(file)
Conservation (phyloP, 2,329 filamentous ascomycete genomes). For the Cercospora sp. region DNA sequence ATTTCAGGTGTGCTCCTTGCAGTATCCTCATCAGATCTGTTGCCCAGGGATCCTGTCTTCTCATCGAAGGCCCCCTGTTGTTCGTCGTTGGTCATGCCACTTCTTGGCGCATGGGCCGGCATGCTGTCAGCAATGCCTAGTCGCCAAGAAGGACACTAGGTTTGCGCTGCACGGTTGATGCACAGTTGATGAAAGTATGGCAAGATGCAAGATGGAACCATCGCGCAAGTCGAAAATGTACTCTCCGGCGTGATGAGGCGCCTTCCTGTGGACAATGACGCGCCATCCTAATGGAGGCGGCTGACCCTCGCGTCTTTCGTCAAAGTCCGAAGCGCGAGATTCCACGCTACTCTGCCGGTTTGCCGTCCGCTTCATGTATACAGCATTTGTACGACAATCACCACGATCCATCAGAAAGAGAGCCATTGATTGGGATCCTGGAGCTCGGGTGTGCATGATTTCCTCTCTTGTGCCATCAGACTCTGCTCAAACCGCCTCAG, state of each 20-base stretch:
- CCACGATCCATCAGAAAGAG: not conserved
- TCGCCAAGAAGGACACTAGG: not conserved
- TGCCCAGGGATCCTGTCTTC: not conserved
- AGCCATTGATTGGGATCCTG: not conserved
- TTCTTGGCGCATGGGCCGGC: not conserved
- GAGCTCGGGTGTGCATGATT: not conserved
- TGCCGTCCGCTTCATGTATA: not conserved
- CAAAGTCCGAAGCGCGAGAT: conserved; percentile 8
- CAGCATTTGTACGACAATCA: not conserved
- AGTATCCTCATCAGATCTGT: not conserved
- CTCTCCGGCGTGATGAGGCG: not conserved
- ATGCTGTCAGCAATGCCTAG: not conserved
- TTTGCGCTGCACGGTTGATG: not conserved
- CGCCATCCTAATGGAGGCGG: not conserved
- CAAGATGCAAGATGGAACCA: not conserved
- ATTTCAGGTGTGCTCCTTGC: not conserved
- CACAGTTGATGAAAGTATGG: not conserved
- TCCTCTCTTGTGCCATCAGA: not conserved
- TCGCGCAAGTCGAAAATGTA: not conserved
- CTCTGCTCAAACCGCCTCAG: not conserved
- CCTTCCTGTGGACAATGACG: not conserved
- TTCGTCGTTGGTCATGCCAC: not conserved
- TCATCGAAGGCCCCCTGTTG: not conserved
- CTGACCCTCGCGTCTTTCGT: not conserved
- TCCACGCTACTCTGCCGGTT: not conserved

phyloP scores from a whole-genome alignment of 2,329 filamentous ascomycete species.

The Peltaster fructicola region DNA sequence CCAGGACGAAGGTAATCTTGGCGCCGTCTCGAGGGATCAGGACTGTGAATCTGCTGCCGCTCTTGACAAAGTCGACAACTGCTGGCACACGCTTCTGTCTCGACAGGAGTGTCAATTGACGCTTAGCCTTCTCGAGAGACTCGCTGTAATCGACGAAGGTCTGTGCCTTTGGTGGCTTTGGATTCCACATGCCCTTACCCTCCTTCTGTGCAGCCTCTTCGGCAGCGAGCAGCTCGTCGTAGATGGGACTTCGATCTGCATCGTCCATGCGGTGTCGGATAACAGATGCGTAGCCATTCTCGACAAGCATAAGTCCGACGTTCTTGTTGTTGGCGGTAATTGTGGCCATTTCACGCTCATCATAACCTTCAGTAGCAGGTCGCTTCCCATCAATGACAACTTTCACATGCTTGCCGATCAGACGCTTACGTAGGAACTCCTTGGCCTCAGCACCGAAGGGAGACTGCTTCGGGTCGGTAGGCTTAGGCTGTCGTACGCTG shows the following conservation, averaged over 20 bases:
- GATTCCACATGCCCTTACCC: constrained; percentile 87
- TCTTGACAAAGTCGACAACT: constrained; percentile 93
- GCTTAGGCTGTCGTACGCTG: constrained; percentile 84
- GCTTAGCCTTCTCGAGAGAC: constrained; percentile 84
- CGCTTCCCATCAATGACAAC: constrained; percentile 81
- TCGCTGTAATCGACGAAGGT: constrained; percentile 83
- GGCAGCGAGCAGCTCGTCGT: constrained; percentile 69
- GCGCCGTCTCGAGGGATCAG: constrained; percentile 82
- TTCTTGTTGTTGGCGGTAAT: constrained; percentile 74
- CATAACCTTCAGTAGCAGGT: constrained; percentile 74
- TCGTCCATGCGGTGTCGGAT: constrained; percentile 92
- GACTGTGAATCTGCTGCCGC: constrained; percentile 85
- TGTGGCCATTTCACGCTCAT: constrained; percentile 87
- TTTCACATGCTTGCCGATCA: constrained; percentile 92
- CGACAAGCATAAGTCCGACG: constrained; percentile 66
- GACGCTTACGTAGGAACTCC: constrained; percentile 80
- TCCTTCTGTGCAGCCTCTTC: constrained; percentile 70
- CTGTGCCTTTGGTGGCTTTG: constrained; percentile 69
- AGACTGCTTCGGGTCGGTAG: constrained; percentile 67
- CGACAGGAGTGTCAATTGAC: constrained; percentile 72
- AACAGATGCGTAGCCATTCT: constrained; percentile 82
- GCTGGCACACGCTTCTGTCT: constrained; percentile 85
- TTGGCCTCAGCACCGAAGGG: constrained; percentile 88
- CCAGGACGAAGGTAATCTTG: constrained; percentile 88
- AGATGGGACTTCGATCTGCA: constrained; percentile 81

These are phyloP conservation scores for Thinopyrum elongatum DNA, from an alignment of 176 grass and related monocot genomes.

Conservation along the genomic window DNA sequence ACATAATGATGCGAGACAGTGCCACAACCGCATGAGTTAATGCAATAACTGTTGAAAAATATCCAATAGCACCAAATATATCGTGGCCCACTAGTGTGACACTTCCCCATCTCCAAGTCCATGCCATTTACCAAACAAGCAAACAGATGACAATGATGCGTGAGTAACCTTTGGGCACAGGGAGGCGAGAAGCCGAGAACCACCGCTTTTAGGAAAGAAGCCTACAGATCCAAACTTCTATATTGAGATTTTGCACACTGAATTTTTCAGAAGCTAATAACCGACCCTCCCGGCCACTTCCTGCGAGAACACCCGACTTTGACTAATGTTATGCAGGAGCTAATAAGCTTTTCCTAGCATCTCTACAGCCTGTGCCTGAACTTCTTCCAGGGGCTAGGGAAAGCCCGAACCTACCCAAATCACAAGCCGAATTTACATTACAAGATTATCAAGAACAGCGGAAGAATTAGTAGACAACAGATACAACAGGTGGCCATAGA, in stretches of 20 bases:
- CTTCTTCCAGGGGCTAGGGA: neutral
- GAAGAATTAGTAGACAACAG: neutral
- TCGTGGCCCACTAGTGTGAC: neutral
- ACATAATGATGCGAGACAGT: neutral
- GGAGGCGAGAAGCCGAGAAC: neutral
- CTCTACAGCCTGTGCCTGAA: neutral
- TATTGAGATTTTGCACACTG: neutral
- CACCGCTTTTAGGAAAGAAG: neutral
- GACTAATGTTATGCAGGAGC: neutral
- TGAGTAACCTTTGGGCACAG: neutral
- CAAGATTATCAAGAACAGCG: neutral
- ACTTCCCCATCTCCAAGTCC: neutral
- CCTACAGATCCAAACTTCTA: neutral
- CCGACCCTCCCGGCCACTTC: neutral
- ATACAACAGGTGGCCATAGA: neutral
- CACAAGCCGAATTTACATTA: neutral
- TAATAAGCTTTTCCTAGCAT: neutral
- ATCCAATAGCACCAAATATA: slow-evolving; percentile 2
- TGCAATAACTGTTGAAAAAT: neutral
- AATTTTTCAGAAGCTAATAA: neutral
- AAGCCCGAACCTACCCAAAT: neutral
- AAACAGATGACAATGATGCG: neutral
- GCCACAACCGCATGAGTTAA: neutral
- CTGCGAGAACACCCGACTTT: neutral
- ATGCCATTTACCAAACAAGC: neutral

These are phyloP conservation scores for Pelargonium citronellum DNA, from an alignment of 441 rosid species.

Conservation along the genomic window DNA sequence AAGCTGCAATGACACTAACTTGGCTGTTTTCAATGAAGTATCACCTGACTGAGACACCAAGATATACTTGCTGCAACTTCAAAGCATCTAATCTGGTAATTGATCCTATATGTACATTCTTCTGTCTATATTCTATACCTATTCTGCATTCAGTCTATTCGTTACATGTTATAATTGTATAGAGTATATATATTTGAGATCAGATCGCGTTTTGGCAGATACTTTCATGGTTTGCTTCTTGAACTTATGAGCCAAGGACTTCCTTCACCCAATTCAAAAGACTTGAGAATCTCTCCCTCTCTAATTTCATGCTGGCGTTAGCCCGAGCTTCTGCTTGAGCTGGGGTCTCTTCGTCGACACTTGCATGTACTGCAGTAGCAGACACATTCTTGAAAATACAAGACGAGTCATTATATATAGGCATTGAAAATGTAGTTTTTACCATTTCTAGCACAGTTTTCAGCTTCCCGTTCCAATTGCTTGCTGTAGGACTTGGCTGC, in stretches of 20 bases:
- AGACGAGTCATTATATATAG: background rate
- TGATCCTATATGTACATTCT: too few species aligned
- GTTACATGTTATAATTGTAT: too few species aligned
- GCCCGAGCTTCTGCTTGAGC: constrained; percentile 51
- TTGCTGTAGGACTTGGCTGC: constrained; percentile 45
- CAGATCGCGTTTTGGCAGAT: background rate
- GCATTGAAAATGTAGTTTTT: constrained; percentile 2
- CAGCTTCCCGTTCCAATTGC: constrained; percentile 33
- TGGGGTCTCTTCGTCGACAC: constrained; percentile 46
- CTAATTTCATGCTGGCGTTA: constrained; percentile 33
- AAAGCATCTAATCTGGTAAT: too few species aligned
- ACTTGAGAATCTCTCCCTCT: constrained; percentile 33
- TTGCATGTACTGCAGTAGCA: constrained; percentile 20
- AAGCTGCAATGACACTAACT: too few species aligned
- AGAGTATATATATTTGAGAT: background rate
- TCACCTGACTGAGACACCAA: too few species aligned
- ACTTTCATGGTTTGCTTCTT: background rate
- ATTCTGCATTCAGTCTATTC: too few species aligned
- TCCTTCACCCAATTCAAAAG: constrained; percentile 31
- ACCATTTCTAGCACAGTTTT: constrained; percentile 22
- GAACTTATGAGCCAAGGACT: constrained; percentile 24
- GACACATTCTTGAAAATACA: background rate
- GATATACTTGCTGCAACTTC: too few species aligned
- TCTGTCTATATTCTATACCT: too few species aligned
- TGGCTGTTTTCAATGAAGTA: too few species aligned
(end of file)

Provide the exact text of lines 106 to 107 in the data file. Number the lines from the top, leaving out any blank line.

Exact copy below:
- TCTGTCTATATTCTATACCT: too few species aligned
- TGGCTGTTTTCAATGAAGTA: too few species aligned